Graduate unemployment hits crisis level
By the age of 35, half of all university graduates in Tunisia are still unemployed and looking for a job, as mobility from school to work is very slow.
According to the report, Labor Policy to Promote Good Jobs in Tunisia, released on 9 January, graduates who find jobs do so under precarious working conditions.
Besides low employment rates, three years after completion most graduates who do find jobs tend to be under-employed.
Commenting on the issue Dr Diego Angel-Urdinola, a senior economist at the World Bank and one of the principal researchers of the study, said that while workers with a degree represent a small share of the unemployed in the country, still about 30% do not have a job – and half have been unemployed for more than a year.
“Recent political transition has led to a significant deterioration of labour market outcomes, with unemployment reaching historically high levels in the last three years,” said Angel-Urdinola.
The report partly blames universities for low quality and poor relevance of education, significant factors that seem to have contributed to the unemployment crisis.
Studies conducted by the World Bank between 2011 and 2012 showed that 53% of jobless professionals – categorised as such based on their occupation prior to unemployment – were unable to find jobs requiring professional skills.
“Universities have failed to create the skills in graduates that would encourage firms to hire new graduates,” wrote Dr IIham Haouas, a professor of economics at Abu Dhabi University, in a study on Youth Unemployment in Tunisia: Characteristics and policy responses.
According to Haouas, by strongly focusing on credentials rather than skills, most universities in Tunisia have short-changed graduates and potential employers alike, failing to aggressively prepare workers for careers in the private sector.
Such views are also held by David Robalino, a lead economist at the World Bank, who believes that mismatches in Tunisian higher education explain the under-employment of graduates.
Robalino, one of a World Bank team that co-authored Labor Policy to Promote Good Jobs in Tunisia, also pointed to entrenched mismatches in skills development.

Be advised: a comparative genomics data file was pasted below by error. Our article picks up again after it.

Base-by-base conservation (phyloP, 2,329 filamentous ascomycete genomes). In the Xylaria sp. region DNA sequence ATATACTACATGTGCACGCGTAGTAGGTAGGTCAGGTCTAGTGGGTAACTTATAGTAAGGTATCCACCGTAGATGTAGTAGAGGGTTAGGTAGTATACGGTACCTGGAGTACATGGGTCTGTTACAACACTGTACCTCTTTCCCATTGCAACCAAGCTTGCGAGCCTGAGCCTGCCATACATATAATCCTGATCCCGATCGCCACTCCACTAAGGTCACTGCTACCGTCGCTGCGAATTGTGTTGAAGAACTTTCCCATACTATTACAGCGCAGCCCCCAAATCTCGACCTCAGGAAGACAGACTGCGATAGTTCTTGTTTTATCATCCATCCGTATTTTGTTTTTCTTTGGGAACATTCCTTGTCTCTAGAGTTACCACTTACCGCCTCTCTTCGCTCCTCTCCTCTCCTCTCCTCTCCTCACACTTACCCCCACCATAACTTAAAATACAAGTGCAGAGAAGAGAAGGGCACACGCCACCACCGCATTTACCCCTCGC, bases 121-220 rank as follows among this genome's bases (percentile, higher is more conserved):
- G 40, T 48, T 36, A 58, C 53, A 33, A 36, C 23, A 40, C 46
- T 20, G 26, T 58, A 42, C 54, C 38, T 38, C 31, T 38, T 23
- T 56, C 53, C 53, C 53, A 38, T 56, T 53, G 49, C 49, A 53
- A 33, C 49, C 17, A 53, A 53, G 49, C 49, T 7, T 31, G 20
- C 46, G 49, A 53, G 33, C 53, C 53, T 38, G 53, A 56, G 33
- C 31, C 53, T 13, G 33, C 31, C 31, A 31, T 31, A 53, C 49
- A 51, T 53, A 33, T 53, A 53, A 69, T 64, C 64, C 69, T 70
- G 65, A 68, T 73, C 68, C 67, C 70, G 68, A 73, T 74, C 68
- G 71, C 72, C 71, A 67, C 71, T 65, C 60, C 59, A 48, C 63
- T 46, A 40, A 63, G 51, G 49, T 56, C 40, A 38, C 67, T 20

“About 63% of all students enrolled in tertiary education institutions in the 2010-11 academic year were enrolled in humanities, health and social sciences and only 37% were studying for physical sciences, mathematics, and technology and engineering degrees,” said Robalino.
He argued that most universities produced graduates who were not in demand in sectors where employment is booming, such as financial services and telecommunications.
Inefficient labour market transitions from school to work have been aggravated by two decades of rapid expansion of university education. According to the World Bank, the gross tertiary enrolment rate rose from 8% in 1990 to 34% in 2009.
The rapid expansion initially raised social expectations but now has resulted in widespread frustration.
While employers expected to see readily employable graduates equipped with relevant skills and competencies, and parents expected to see their investment pay off, these high expectations have not been met.
“For now, many new graduates commonly experience unemployment or obtain only low-quality, low-paying jobs,” according to the World Bank report.
Graduate employability in Tunisia is such a problem that today even graduates with technical degrees are finding it hard to get jobs.
Recent graduate tracer studies that were made available to World Bank researchers by the Tunisian National Employment Agency showed that 30% of graduates with technical degrees were employed in fields unrelated to their specialisations and the figure was 36% for those holding humanities and social science degrees.
Not exploiting opportunities
Even though there are few jobs for highly skilled workers locally, the researchers found that Tunisian graduates have not been exploiting opportunities offered by international migration.
According to Dr Arvo Kuddo, a senior labour economist at the World Bank, Tunisia is filling less than 30% of its negotiated quotas in countries like France for working visas abroad.
“This failure results from lack of quality higher education and proper training that would prepare potential migrants to succeed abroad,” said Kuddo.
As in many countries in Sub-Saharan Africa, Tunisia has been plagued by high graduate unemployment because most jobs created by the economy are in low value-added activities and are mostly in the informal sector.
“Such jobs were offering low wages and no job security, which did not meet the aspirations of the increasingly large number of university graduates,” said Kuddo, who is on the labour and youth team in the Human Development Anchor of the World Bank.
University graduates in Tunisia also face mobility constraints as few are willing to take up jobs outside their regions. According to the report, most graduates who moved out from their region of residence were attracted to the capital Tunis.
“Indeed, the economic development of Tunis and its surrounding cities causes a large influx of graduate job seekers, where wages are deemed to be much higher than in rural areas,” said IIham Haouas, the economics professor and a keen observer of trends in the youth labour force in North Africa and the Middle East.
Amid efforts to reduce graduate unemployment, the World Bank is urging universities in Tunisia to widen their scope beyond training implicitly for the public sector, which rewards graduates even when their degrees do not add value or improve productivity.
Also, graduates are being urged to stop being too selective and willing to wait too long for a dwindling number of public sector jobs. As some researchers pointed out, universities have a duty to provide education and training that correspond to the demands of the entire Tunisian economy.